SALT LAKE CITY — With endurance as the theme, three dozen people gathered Sunday for a lively celebration of the 130-year history of Utah's first black-founded church.
In a special sermon, Pastor Daniel Stalling told members of the Trinity African Methodist Episcopal Church in Salt Lake City to hold to their beliefs as they confront racism, difficult moments and other tests.
"God works through trials. If there's no trial, no testing of your faith, you don't know what you have," said Rev. Stalling, one of several interim pastors at the church. "You have to go through something to understand who you are."
Rev. Stalling joined others, including a pianist and two singers on loan from Brigham Young University, to lead churchgoers through several upbeat hymns. Many got on their feet and clapped, and some recorded the singing and dancing on their phones.
"It's about community. You've got to carry the church with you," Rev. Stalling said as a few people nodded in agreement and others replied aloud, "yes." Some at the celebration had gray hair and arrived with the help of a walker or the steady arm of a companion. Others bounced toddlers on their hips and gave them cookies and juice.
Trinity, Utah's first African American-founded church, formed in the 1880's with just a few families who raised the money to start a foundation for the building, said Lucinda Sampson, a member of the congregation.
"The church is slowly moving on," she said as sunlight streamed through stained glass windows inside the historic A.M.E. Church building, which was erected in 1907.
An exact founding date isn't known, but the congregation is believed to be about 130 years old, said Rev. Nurjhan Blanch Govan, who recently retired but remains at the church as an interim pastor. No matter its exact start date, the Salt Lake church was established before Utah was admitted to the Union in 1896 as the 45th state —a crew broke ground on a previous A.M.E. church building in 1891.
The congregation has faced its own hurdles, Rev. Govan said. It has fewer congregants than in the past as older members have passed away and newer ones have joined other churches.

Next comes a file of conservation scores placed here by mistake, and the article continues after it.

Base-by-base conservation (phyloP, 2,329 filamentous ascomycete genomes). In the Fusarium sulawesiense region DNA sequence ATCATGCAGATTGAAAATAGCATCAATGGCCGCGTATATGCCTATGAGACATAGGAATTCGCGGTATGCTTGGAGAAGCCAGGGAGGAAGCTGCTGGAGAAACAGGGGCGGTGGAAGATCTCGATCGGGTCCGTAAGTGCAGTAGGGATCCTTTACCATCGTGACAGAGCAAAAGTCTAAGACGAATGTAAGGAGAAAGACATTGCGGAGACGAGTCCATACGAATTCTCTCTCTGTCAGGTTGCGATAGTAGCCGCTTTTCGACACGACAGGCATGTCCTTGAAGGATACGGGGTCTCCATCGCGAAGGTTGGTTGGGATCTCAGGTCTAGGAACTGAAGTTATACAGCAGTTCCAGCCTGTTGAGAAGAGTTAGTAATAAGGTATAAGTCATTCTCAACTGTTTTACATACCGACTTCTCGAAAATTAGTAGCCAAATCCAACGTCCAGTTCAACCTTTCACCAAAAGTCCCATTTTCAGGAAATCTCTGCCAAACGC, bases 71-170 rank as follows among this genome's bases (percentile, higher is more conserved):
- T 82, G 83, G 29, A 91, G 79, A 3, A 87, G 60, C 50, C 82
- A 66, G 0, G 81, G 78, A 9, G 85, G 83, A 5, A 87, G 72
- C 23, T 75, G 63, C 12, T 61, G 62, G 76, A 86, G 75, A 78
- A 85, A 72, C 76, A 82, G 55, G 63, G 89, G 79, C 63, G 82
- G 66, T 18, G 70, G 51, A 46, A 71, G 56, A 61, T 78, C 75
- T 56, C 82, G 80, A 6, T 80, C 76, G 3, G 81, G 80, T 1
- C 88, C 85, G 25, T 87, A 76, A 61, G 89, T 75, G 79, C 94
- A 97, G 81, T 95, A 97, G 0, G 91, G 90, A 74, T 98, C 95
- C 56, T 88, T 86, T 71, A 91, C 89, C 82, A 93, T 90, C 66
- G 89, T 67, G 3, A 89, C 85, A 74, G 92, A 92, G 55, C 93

"This is the oldest ethnic minority church in Utah. As such, I think it has importance," Rev. Govan said after the service. "I think we should not become extinct."
Rev. Govan said the church is seeking to raise money to hire its own full-time musician and is hoping to secure financial support from Salt Lake City and various foundations to help ensure it remains in place for generations to come.
Hitting the estimated 130-year threshold is a blessing, the Rev. Daryell Jackson, pastor at Ogden's Embry Chapel A.M.E. church, said during the service. The Rev. Jackson said racial strain, which his congregation still sometimes faces today, led the church's founder, Bishop Richard Allen, to start the first A.M.E. church in Philadelphia in 1794.
"He said, 'I have a God of not one certain race, but of all races,'" Rev. Jackson said. Later this year, Jackson will be appointed to succeed the semi-retired Rev. Govan, she told the congregation.
During the roughly two-hour celebration, the reverends touched on racism broadly but did not delve into specifics. The church in the past has spoken against police brutality and against deaths of black men at the hands of officers.
A member of its own congregation, Allen Nelson, died in 2012 after his family said police deployed a Taser on him while arresting him, causing him to have a heart attack. Salt Lake police disputed the stun gun was used.1 comment on this story
"He was one of our guys," Govan said Sunday. She said her congregation has been dismayed at the number of African-American men who have died in similar situations in Utah and in other states.
Richetta Glover, who is from Stone Mountain, Georgia, but lives part-time in Utah for her job as a contractor with a bank, said after the celebration that one piece of Stalling's message in particular resonated with her: The church has remained for more than a century because other people prayed for it.
"It's a very small congregation," Glover said, "but hopefully, to grow."